To some, X-ray crystallography may be a rather dry topic. However, the process generally entails lots of liquids. In particular, the commonly used practice of crystal soaking entails transferring protein crystals to a new solution containing dissolved ligands, which is both tedious and can cause crystals to shatter or dissolve. A new paper by Jean-Francois Guiçhou at Université de Montpellier and collaborators in Acta Cryst. D aims to streamline the process, and so lower barriers for obtaining structural information that could guide drug design.
Rather than manually transferring crystals to new solutions, the researchers pre-coated crystallization plates with ligands and then grew protein crystals in them. They first dissolved the ligands, transferred these to the wells, and allowed the solvent to evaporate. Although they tested a variety of solvents, including acetone, tetrahydrofuran, ethanol, acetonitrile, 2-propanol, water, and DMSO, only the last two proved suitable; most of the rest wicked up the well, spreading over too large of a surface (though methanol has been used by Beryllium, née Emerald). DMSO is, of course, the most commonly used solvent for storing small molecules, and so should work for most ligands. DMSO is not very volatile, but only 1 µl was used per well, and putting the plates in a fume hood for a week left behind dry ligand.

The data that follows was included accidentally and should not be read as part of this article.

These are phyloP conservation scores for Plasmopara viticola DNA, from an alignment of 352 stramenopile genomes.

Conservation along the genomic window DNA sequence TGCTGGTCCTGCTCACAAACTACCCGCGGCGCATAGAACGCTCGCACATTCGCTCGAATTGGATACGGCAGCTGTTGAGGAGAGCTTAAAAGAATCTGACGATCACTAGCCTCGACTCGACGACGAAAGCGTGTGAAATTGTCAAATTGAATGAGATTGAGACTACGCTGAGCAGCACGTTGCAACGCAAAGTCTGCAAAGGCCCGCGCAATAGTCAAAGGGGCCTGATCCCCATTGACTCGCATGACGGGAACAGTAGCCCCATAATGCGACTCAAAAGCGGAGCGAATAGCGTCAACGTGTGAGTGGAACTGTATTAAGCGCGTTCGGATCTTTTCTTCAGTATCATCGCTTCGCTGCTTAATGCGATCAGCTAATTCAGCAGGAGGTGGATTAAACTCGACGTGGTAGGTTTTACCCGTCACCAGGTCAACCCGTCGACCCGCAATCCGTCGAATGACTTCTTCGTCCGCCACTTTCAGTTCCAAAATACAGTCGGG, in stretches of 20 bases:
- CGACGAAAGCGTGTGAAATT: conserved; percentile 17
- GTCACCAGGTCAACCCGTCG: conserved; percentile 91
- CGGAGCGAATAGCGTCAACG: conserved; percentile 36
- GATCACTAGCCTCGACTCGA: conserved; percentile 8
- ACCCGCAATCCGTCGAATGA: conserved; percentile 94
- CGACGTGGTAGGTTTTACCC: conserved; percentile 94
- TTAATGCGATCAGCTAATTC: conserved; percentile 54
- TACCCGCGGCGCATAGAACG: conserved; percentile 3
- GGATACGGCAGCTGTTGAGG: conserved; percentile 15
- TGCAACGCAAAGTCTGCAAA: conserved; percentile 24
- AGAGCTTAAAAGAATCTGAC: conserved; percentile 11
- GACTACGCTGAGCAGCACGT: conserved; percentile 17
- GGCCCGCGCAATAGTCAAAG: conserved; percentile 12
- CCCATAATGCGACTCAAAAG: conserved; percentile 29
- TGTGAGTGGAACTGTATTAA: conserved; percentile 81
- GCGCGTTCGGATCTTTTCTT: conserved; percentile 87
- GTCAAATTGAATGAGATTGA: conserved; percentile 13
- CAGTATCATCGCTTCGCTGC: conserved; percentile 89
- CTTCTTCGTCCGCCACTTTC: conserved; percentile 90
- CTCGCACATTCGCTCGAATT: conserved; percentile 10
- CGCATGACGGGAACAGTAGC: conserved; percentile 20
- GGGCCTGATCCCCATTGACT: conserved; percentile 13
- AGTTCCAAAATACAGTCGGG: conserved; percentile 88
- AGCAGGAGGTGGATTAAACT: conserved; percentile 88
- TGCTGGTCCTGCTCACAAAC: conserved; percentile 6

To make things easier still, the researchers used special crystallization plates that could be put directly into an X-ray beam (in situ crystallography), further diminishing the amount of manipulation required. The technique was tested against four different proteins: the old standard hen egg-white lysozyme and the drug targets cyclophilin D, PPARγ, and Erk-2.
For lysozyme, the water-soluble fragment benzamidine was used, and the resulting structures showed the fragment binding in a similar manner as previously described. So did structures of PPARγ bound with the high affinity ligand rosiglitazone. Cyclophilin, though, was not as successful: of nine fragments attempted, only one produced a structure. In contrast, three fragments produced structures using conventional approaches. ‘Dry’ crystallization was more successful with two more potent (micromolar or better) cyclophilin ligands. Interestingly, dry crystallization succeeded with one ligand that had previously been characterized only by co-crystallization; even week-long soaking experiments had not worked.
Finally, Erk-2 was screened against 14 ligands designed as hinge-binders with low solubility in water. Crystals were obtained with five of the ligands, and four were large enough to generate good-quality structures.
Overall this seems like a convenient approach, though it does seem prone to false negatives. What do the crystallographers out there think – is this a practical solution?